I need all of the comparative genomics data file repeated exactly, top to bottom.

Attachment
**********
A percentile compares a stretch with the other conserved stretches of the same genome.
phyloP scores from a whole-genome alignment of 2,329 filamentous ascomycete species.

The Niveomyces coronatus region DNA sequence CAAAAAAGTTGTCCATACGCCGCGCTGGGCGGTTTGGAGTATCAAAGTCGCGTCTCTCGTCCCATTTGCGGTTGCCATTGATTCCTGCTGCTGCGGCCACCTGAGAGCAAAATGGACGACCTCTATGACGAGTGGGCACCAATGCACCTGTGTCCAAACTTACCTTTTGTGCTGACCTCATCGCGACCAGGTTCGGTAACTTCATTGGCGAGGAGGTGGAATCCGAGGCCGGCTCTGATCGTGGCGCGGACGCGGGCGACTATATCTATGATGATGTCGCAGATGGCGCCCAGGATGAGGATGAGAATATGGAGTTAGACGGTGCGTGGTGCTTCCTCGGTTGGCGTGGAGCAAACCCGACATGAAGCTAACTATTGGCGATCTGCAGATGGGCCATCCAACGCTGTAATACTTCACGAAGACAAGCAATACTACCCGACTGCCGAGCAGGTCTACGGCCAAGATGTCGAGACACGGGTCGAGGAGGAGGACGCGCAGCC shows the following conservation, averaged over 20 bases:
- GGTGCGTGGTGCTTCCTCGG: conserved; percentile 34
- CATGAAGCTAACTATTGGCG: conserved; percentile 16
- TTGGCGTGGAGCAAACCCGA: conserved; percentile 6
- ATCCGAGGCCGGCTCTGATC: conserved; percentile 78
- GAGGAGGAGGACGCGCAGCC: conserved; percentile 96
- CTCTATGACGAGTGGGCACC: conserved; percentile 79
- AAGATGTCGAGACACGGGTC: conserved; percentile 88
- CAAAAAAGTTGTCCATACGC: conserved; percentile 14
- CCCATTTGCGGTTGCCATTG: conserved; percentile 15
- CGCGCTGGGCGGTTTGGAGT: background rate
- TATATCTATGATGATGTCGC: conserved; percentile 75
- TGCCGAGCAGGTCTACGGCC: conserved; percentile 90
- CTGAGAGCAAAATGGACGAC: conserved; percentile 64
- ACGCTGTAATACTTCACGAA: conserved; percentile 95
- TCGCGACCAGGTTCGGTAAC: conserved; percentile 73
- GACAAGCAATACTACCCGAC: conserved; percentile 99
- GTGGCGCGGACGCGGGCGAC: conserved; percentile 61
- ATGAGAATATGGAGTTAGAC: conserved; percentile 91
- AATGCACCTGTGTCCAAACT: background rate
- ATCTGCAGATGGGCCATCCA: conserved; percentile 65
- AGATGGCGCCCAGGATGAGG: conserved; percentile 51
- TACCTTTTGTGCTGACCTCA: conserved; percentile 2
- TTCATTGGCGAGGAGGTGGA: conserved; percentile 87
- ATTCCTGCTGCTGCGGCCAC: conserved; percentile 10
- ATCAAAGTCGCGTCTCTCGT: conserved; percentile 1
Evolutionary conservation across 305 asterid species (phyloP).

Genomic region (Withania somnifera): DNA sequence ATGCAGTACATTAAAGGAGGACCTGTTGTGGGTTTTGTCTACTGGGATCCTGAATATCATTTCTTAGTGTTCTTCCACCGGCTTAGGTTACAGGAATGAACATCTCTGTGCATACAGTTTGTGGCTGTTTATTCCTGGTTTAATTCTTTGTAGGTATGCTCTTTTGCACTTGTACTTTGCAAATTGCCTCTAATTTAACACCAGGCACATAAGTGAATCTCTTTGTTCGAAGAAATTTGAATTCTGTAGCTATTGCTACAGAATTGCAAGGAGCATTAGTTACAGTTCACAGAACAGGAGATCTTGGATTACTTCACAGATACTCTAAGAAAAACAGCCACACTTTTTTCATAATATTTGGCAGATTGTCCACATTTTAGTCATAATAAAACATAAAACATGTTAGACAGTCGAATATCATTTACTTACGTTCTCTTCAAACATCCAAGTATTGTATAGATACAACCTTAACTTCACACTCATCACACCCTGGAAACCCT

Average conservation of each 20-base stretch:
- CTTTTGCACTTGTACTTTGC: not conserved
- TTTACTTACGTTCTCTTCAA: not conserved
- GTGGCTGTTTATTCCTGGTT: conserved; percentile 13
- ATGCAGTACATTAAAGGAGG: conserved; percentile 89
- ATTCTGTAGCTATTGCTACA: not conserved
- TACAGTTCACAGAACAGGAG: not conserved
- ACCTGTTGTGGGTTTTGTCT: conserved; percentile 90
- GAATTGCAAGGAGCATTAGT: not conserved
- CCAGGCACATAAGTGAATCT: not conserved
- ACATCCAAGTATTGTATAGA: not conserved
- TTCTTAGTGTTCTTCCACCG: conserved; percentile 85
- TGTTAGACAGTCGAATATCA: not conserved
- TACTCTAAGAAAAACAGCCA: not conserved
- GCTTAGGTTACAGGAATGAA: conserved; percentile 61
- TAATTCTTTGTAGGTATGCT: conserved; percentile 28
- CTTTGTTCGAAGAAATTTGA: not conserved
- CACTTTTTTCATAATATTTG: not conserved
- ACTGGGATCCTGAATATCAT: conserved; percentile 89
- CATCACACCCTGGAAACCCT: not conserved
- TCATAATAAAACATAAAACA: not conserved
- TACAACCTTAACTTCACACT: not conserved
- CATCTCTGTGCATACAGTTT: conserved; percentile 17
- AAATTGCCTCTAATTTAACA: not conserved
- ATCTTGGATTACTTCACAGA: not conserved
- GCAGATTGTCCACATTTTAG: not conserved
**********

A percentile compares a stretch with the other conserved stretches of the same genome.
phyloP scores from a whole-genome alignment of 2,329 filamentous ascomycete species.

The Niveomyces coronatus region DNA sequence CAAAAAAGTTGTCCATACGCCGCGCTGGGCGGTTTGGAGTATCAAAGTCGCGTCTCTCGTCCCATTTGCGGTTGCCATTGATTCCTGCTGCTGCGGCCACCTGAGAGCAAAATGGACGACCTCTATGACGAGTGGGCACCAATGCACCTGTGTCCAAACTTACCTTTTGTGCTGACCTCATCGCGACCAGGTTCGGTAACTTCATTGGCGAGGAGGTGGAATCCGAGGCCGGCTCTGATCGTGGCGCGGACGCGGGCGACTATATCTATGATGATGTCGCAGATGGCGCCCAGGATGAGGATGAGAATATGGAGTTAGACGGTGCGTGGTGCTTCCTCGGTTGGCGTGGAGCAAACCCGACATGAAGCTAACTATTGGCGATCTGCAGATGGGCCATCCAACGCTGTAATACTTCACGAAGACAAGCAATACTACCCGACTGCCGAGCAGGTCTACGGCCAAGATGTCGAGACACGGGTCGAGGAGGAGGACGCGCAGCC shows the following conservation, averaged over 20 bases:
- GGTGCGTGGTGCTTCCTCGG: conserved; percentile 34
- CATGAAGCTAACTATTGGCG: conserved; percentile 16
- TTGGCGTGGAGCAAACCCGA: conserved; percentile 6
- ATCCGAGGCCGGCTCTGATC: conserved; percentile 78
- GAGGAGGAGGACGCGCAGCC: conserved; percentile 96
- CTCTATGACGAGTGGGCACC: conserved; percentile 79
- AAGATGTCGAGACACGGGTC: conserved; percentile 88
- CAAAAAAGTTGTCCATACGC: conserved; percentile 14
- CCCATTTGCGGTTGCCATTG: conserved; percentile 15
- CGCGCTGGGCGGTTTGGAGT: background rate
- TATATCTATGATGATGTCGC: conserved; percentile 75
- TGCCGAGCAGGTCTACGGCC: conserved; percentile 90
- CTGAGAGCAAAATGGACGAC: conserved; percentile 64
- ACGCTGTAATACTTCACGAA: conserved; percentile 95
- TCGCGACCAGGTTCGGTAAC: conserved; percentile 73
- GACAAGCAATACTACCCGAC: conserved; percentile 99
- GTGGCGCGGACGCGGGCGAC: conserved; percentile 61
- ATGAGAATATGGAGTTAGAC: conserved; percentile 91
- AATGCACCTGTGTCCAAACT: background rate
- ATCTGCAGATGGGCCATCCA: conserved; percentile 65
- AGATGGCGCCCAGGATGAGG: conserved; percentile 51
- TACCTTTTGTGCTGACCTCA: conserved; percentile 2
- TTCATTGGCGAGGAGGTGGA: conserved; percentile 87
- ATTCCTGCTGCTGCGGCCAC: conserved; percentile 10
- ATCAAAGTCGCGTCTCTCGT: conserved; percentile 1
Evolutionary conservation across 305 asterid species (phyloP).

Genomic region (Withania somnifera): DNA sequence ATGCAGTACATTAAAGGAGGACCTGTTGTGGGTTTTGTCTACTGGGATCCTGAATATCATTTCTTAGTGTTCTTCCACCGGCTTAGGTTACAGGAATGAACATCTCTGTGCATACAGTTTGTGGCTGTTTATTCCTGGTTTAATTCTTTGTAGGTATGCTCTTTTGCACTTGTACTTTGCAAATTGCCTCTAATTTAACACCAGGCACATAAGTGAATCTCTTTGTTCGAAGAAATTTGAATTCTGTAGCTATTGCTACAGAATTGCAAGGAGCATTAGTTACAGTTCACAGAACAGGAGATCTTGGATTACTTCACAGATACTCTAAGAAAAACAGCCACACTTTTTTCATAATATTTGGCAGATTGTCCACATTTTAGTCATAATAAAACATAAAACATGTTAGACAGTCGAATATCATTTACTTACGTTCTCTTCAAACATCCAAGTATTGTATAGATACAACCTTAACTTCACACTCATCACACCCTGGAAACCCT

Average conservation of each 20-base stretch:
- CTTTTGCACTTGTACTTTGC: not conserved
- TTTACTTACGTTCTCTTCAA: not conserved
- GTGGCTGTTTATTCCTGGTT: conserved; percentile 13
- ATGCAGTACATTAAAGGAGG: conserved; percentile 89
- ATTCTGTAGCTATTGCTACA: not conserved
- TACAGTTCACAGAACAGGAG: not conserved
- ACCTGTTGTGGGTTTTGTCT: conserved; percentile 90
- GAATTGCAAGGAGCATTAGT: not conserved
- CCAGGCACATAAGTGAATCT: not conserved
- ACATCCAAGTATTGTATAGA: not conserved
- TTCTTAGTGTTCTTCCACCG: conserved; percentile 85
- TGTTAGACAGTCGAATATCA: not conserved
- TACTCTAAGAAAAACAGCCA: not conserved
- GCTTAGGTTACAGGAATGAA: conserved; percentile 61
- TAATTCTTTGTAGGTATGCT: conserved; percentile 28
- CTTTGTTCGAAGAAATTTGA: not conserved
- CACTTTTTTCATAATATTTG: not conserved
- ACTGGGATCCTGAATATCAT: conserved; percentile 89
- CATCACACCCTGGAAACCCT: not conserved
- TCATAATAAAACATAAAACA: not conserved
- TACAACCTTAACTTCACACT: not conserved
- CATCTCTGTGCATACAGTTT: conserved; percentile 17
- AAATTGCCTCTAATTTAACA: not conserved
- ATCTTGGATTACTTCACAGA: not conserved
- GCAGATTGTCCACATTTTAG: not conserved